St Ann’s is accessible from the quiet Breamish Street, the much busier City Road and the 99 stairs from the Quayside.
St. Ann’s is a Grade 1 listed church consecrated in 1768. There has been a church on this site since medieval times. The present church was largely built with stone from the City Walls. The churchyard is among the last within the city to be closed for burials and is the resting place of many who died in the last great cholera epidemic.
St Ann’s Church served as a Quayside church. Its various savings clubs, societies, guilds and festivals supported local Battlefield families through good times and bad. Today, St Ann’s gives its name to the whole Battlefield area, now a quiet council estate built in the 1960s to replace the older terraces.
The Battlefield, like its neighbour Shieldfield, has experienced major changes in the last 50 years as riverside industries have closed and the Quayside has been regenerated as an office and leisure locality.
Nevertheless, there is still a strong sense of community and distinctiveness, as present and former residents continue to support the area through the Tenants Association on Breamish Street and the Friends of St Ann’s Church.
The residential area adjoining the west of the lower Ouseburn now known as St Ann’s was originally known as the Battlefield. The origins of the name are unclear, as there is no record of any battle having taken place in the area.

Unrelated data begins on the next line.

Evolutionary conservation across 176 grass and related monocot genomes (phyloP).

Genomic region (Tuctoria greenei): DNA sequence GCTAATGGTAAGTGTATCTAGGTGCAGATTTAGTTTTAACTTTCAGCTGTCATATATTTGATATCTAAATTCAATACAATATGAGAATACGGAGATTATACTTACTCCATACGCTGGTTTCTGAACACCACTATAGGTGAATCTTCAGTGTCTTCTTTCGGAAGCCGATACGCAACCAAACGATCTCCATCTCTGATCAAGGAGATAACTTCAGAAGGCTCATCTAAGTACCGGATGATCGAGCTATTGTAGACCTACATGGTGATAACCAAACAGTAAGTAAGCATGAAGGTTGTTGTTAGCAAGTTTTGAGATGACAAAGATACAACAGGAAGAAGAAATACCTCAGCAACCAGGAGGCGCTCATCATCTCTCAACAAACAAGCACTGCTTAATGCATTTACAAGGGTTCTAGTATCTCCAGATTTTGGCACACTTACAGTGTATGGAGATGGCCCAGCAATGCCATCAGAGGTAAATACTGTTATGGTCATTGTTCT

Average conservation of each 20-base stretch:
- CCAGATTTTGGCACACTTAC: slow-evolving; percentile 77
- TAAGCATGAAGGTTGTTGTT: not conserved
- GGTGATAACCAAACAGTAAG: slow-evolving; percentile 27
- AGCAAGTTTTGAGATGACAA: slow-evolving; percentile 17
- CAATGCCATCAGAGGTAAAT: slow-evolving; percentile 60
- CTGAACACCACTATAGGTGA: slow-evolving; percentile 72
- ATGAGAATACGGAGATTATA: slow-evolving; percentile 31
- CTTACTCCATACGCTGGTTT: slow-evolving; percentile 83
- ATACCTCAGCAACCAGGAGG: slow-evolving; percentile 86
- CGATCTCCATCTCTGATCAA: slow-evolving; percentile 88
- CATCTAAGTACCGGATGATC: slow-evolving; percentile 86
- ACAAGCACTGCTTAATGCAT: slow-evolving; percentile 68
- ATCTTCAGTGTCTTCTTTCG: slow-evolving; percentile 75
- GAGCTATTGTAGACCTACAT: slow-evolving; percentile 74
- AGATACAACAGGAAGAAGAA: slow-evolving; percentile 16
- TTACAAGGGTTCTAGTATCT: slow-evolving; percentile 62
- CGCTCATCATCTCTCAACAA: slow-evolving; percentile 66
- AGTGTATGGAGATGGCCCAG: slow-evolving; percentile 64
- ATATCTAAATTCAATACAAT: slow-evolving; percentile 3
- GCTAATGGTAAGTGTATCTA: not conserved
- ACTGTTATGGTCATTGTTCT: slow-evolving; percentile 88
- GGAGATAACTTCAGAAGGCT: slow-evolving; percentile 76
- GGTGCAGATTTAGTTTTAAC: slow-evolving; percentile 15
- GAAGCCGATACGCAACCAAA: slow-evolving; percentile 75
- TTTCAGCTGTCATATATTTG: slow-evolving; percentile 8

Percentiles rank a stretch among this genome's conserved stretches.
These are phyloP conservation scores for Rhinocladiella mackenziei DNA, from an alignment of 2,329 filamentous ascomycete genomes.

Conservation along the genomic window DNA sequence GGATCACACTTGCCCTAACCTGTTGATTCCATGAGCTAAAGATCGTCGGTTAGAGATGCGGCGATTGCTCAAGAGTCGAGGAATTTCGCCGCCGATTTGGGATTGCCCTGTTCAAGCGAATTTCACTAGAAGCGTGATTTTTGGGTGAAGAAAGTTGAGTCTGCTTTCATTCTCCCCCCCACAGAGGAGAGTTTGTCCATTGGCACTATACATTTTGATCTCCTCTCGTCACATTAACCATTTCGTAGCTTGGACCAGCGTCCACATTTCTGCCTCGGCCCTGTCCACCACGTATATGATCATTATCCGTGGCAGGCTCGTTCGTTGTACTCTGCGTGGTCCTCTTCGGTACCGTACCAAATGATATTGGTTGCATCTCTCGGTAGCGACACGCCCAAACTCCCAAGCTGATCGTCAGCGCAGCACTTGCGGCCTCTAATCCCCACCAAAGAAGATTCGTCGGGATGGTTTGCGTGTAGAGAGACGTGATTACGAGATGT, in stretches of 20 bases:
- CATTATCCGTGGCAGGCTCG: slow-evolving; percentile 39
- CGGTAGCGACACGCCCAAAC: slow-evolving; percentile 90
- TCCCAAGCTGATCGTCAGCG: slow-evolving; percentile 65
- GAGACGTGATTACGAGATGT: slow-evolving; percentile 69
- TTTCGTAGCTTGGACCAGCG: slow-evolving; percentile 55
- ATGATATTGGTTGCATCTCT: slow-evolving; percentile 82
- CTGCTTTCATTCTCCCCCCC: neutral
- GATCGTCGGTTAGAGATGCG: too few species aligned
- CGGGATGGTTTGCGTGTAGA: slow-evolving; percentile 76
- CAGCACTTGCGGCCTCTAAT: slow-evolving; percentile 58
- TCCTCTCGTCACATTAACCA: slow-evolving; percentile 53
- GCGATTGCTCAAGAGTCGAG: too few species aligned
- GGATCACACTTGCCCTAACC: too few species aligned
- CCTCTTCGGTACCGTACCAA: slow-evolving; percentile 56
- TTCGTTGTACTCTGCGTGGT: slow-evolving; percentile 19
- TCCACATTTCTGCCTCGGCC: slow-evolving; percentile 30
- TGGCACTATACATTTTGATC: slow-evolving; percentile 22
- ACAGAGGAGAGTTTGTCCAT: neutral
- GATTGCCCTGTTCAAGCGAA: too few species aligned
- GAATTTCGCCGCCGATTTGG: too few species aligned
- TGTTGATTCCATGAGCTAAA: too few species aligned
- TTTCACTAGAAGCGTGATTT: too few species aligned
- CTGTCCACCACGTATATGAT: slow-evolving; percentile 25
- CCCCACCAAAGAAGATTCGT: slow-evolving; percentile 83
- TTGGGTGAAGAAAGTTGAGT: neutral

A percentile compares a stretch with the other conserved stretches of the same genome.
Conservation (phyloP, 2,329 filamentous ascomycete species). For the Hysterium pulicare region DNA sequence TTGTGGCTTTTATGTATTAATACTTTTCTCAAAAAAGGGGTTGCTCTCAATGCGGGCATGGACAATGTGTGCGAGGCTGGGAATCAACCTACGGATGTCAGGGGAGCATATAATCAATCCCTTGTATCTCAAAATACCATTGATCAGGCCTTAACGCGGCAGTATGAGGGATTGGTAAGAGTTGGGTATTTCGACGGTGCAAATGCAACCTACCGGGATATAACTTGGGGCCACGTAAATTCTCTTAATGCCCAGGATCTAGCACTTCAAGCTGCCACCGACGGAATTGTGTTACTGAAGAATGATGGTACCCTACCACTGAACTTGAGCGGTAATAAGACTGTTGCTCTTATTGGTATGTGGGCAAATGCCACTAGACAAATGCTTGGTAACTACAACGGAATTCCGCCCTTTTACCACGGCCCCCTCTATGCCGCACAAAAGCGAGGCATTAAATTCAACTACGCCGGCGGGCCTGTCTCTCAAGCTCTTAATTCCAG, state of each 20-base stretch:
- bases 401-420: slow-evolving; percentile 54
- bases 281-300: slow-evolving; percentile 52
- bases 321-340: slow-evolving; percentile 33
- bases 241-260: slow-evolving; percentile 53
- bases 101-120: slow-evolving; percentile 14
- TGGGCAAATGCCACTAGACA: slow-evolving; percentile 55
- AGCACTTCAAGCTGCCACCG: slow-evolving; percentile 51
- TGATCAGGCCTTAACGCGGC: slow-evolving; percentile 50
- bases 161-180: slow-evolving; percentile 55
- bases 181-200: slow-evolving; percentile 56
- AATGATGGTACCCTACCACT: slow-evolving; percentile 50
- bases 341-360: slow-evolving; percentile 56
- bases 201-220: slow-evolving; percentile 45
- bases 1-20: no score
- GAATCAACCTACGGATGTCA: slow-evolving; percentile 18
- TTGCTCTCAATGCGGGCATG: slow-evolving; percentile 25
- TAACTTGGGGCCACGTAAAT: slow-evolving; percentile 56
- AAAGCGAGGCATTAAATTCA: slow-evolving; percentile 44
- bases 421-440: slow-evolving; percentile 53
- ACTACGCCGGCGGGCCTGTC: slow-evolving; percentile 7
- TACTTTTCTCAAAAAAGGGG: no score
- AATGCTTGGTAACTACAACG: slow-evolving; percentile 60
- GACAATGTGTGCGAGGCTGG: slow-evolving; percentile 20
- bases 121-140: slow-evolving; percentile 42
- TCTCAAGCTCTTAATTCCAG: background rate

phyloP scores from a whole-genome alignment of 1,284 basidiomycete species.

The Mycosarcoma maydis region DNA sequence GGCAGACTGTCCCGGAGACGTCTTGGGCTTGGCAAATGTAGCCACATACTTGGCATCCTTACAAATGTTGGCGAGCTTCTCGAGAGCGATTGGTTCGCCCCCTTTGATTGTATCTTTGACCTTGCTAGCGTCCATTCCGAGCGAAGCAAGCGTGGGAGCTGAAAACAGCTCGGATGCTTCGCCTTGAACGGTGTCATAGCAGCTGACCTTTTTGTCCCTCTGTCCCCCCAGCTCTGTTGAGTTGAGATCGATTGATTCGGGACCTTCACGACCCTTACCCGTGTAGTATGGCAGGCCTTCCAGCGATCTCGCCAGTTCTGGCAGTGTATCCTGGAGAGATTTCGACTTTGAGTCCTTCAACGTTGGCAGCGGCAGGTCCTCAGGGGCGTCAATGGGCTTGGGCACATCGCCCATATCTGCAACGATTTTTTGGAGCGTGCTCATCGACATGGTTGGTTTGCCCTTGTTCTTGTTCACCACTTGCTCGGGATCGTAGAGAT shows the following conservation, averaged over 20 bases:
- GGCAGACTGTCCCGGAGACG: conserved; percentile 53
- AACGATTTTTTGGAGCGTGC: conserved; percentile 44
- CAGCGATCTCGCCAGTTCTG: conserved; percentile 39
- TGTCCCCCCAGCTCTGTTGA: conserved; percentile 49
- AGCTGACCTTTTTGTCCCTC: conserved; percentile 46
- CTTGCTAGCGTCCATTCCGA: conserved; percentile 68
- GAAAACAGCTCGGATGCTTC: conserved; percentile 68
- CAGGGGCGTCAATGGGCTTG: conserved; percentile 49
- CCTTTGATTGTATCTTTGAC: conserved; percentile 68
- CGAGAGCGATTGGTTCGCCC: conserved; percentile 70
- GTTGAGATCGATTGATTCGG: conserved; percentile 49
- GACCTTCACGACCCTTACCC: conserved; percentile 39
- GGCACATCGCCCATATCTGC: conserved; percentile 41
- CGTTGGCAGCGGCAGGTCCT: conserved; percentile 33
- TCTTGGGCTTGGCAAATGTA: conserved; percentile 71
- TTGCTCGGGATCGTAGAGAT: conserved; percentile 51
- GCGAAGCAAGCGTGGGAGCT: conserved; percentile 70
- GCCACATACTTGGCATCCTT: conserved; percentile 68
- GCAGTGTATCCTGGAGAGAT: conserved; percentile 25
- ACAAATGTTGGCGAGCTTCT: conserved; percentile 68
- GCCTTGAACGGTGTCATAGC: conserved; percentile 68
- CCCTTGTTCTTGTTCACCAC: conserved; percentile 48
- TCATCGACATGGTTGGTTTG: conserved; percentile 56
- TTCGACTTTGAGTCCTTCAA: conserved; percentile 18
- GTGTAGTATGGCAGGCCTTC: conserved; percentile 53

The name might be a corruption of Bottle Field, which appears on a map in the 1870s and possibly reflects the practice of in-filling clay pits with local industrial waste. The glass bottle industry was concentrated immediately east of the Ouseburn for almost 300 years from the 1640s.
St Ann’s Church is today the major landmark of the Battlefield, standing proud above the east Quayside. Originally established as a chapel of All Saints, the church became increasingly important to the area as the eastward expansion of the Quayside brought an influx of largely unskilled and semi-skilled workers to the area.
Until the 1880s much of the Battlefield was open ground, but thereafter the area was covered with terraces of flats and houses laid out in streets named after Northumbrian rivers – Pont Street, Breamish Street, Coquet Street, Wansbeck Street, Rede Street, and Blyth Street. These flats tended to be roomier and better built than similar properties in the lower Ouseburn, and Battlefield residents had a strong sense of local identity that focused more on the Tyne riverfront than the Ouseburn or Shieldfield.